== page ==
I would like to write a glowing column about Chris Webber, one that celebrates him home. But it’s not that easy.
I would like to cheer his return, talk about winning a title with his hometown team in the autumn of his career. But it’s not that simple.
I would like to share only positive things about Chris Webber as I have been privileged to know many of them, his family, his intelligence, his grace. I once liked this kid as much as I’ve ever liked any young athlete in Detroit.
But that wouldn’t be the whole story.
And so, at a news conference Tuesday where, for the first 10 minutes, the questions were basically light, bright and easy, I asked what I felt, as a journalist, needed to be asked.
I asked about Michigan. And booster Ed Martin. And money. Because, when given a chance to embrace the past Tuesday, Chris Webber did so quickly. But when given a chance to explain it, he ducked.
“Today, I’m talking about being a Detroit Piston,” he said. “I don’t think this is the forum to talk about something that happened 15 years ago. I’m just really happy. So to talk about anything else that’s not about this would be a waste of my time.”
A waste of his time? Too bad U-M couldn’t say that, or his former teammates, the FBI, a grand jury, or Ed Martin – before he died.
So when will the right moment arrive?
Look, I understand why Chris wanted this to be a fireworks moment. It’s nice that he’s back. It’s a great story. And as someone who spent the better part of two years all but living around Webber and the Fab Five, I really hope it works out.
But Chris is too smart for this. A waste of his time? That’s insensitive to his old school and its fans, who saw their basketball program trashed by probation due to the actions of Webber and others.
It’s insensitive to his old teammates, who had their records “erased” with Webber’s.
It’s insensitive to his old coach, Steve Fisher, who always insisted he believed Chris when he said he never took anything that violated NCAA rules. And it’s insensitive to a general public that witnessed FBI investigations and grand jury indictments – months and months of taxpayers’ time and money.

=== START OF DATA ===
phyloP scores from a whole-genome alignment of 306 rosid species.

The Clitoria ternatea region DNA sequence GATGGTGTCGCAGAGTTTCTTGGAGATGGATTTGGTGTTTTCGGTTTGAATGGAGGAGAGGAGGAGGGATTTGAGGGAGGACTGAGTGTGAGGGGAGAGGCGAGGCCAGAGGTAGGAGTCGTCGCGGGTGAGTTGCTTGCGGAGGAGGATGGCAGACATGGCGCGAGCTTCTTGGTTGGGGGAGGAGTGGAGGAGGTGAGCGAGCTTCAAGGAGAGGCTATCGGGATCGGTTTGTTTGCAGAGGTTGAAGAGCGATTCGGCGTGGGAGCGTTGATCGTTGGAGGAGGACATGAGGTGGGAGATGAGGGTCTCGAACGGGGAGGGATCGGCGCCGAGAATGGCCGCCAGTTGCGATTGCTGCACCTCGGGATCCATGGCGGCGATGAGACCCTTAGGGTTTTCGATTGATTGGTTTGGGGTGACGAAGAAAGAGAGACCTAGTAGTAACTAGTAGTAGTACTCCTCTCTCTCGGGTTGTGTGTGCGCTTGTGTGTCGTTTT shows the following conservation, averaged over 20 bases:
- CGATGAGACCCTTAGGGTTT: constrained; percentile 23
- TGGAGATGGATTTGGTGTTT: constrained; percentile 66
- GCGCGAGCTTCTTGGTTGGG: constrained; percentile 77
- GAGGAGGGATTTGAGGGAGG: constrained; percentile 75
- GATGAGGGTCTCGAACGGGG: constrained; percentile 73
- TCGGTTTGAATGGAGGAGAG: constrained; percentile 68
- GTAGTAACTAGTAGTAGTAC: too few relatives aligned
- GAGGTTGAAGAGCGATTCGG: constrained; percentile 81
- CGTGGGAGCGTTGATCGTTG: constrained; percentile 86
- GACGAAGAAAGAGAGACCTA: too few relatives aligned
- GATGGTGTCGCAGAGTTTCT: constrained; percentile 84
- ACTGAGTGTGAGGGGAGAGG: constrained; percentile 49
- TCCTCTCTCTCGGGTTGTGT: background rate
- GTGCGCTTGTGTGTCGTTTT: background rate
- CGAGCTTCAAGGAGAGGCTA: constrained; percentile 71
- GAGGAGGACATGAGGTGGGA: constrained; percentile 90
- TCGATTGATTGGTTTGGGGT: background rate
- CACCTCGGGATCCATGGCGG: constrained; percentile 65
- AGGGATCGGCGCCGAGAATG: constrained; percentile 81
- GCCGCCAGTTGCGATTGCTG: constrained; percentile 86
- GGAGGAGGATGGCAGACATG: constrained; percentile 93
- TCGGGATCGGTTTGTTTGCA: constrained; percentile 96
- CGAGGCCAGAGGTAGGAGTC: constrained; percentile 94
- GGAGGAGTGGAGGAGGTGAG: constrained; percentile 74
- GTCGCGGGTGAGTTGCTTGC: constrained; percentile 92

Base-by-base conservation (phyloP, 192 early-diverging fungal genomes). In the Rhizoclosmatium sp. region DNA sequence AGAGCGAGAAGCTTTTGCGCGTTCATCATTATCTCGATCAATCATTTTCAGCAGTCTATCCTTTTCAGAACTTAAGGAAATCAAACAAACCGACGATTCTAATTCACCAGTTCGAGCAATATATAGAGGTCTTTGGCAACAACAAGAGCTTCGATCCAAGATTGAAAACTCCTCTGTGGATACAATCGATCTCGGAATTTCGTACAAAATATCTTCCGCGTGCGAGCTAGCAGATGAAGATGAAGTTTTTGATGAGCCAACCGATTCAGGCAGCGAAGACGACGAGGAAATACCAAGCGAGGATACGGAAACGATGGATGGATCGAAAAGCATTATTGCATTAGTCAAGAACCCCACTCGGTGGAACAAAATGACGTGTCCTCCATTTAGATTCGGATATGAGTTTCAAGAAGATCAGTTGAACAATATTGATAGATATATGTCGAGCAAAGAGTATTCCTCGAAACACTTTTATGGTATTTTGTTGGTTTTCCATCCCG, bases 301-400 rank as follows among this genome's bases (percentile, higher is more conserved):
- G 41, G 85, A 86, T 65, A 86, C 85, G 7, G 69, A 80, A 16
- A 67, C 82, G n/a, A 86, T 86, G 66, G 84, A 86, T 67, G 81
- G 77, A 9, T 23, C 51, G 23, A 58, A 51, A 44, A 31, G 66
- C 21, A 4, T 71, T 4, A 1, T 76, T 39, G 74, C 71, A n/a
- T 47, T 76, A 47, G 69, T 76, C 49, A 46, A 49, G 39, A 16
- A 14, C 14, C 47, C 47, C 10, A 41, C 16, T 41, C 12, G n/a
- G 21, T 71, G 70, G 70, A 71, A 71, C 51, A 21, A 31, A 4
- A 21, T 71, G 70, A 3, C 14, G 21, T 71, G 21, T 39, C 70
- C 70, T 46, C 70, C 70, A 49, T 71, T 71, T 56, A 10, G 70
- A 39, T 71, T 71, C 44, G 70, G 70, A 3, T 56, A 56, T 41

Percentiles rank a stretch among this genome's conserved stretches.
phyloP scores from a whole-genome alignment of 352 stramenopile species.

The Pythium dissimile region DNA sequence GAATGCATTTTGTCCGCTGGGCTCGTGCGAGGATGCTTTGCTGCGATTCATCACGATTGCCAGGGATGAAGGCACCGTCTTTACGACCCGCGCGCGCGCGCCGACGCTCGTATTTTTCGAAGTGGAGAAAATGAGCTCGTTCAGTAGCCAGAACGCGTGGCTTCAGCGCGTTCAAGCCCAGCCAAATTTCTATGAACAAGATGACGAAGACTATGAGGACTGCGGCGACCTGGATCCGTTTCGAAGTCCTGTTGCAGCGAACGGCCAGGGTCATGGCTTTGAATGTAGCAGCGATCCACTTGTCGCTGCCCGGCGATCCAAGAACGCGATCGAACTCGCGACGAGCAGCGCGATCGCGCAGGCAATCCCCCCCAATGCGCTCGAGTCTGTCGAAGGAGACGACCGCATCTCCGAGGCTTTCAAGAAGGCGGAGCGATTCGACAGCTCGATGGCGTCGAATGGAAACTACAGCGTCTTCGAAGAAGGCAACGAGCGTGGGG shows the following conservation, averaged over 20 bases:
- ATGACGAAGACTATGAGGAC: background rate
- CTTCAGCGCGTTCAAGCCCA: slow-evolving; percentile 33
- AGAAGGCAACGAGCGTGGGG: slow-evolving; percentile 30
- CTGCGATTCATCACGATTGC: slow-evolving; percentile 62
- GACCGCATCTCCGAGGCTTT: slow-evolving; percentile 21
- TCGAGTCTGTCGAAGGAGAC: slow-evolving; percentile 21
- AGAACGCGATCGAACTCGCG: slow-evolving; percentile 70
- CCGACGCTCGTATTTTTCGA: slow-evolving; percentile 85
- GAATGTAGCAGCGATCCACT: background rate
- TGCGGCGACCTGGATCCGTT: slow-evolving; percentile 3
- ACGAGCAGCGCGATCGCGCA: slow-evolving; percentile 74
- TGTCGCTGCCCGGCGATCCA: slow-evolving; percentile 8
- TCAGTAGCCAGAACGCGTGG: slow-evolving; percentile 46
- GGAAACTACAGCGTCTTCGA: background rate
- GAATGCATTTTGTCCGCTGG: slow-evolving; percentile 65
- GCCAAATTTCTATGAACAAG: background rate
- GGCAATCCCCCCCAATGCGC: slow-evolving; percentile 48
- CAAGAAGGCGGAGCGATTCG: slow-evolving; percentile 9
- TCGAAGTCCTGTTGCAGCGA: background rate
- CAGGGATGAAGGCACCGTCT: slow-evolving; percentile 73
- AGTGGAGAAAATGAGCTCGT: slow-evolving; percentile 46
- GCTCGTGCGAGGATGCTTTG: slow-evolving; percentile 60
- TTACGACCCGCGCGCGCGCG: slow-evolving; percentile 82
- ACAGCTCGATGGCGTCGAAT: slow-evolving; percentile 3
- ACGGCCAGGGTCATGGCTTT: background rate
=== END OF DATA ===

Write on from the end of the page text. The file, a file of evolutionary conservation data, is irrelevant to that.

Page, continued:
This wasn’t 15 years ago. It’s a 15-year shadow. The grand jury stuff was in 2003. Michigan only came off probation last season (and still will lose a scholarship next season).
Look, nobody wants to fry Chris Webber. But he has been saying “it’s not the right time” for years. He has said he’d explain after a season. He has said he’d write a book about it.
Enough. He came home Tuesday, the first time the Detroit media assembled en masse for him since the night he was drafted in 1993, at the very same Palace. It was a perfect chance to put it to rest. All he needed to say was, “I was young. I did some things I regret. I took some money that was against the rules, and I am sorry for what happened later. I’m older and smarter and look forward to moving on.”
Would that have been so awful?
He must write the final chapter
Instead, he sadly leaves many questions unanswered – questions about the alleged $280,000 Ed Martin gave him over the years, about lying to a grand jury. These are not niggling details. They cost people a lot. No, Chris isn’t the only player involved. But he’s the bull in the china shop. He can’t pretend there aren’t broken dishes all over the floor.
And please understand something. This isn’t about journalists “having the right to know”- at least not for me. For me, it’s more about Chris Webber, now 33, being what he was born to be, a standup person, a leader. Chris is not a thug. He was raised in a loving family that was so tight, neighborhood kids used to call them “the Waltons.”
The Chris Webber I knew didn’t duck. The Chris Webber I knew once showed me his No. 4 Michigan jersey selling in a store window, while he had to put cafeteria food back that he couldn’t afford. I got his point. It was – and is – a ridiculous system.
But what I admired most about that moment was Chris’ honesty.
And I would love to celebrate that Chris again; I told him as much after the news conference. But I am not controlling Chris Webber’s story these days.
Contact MITCH ALBOM at 313-223-4581 or firstname.lastname@example.org.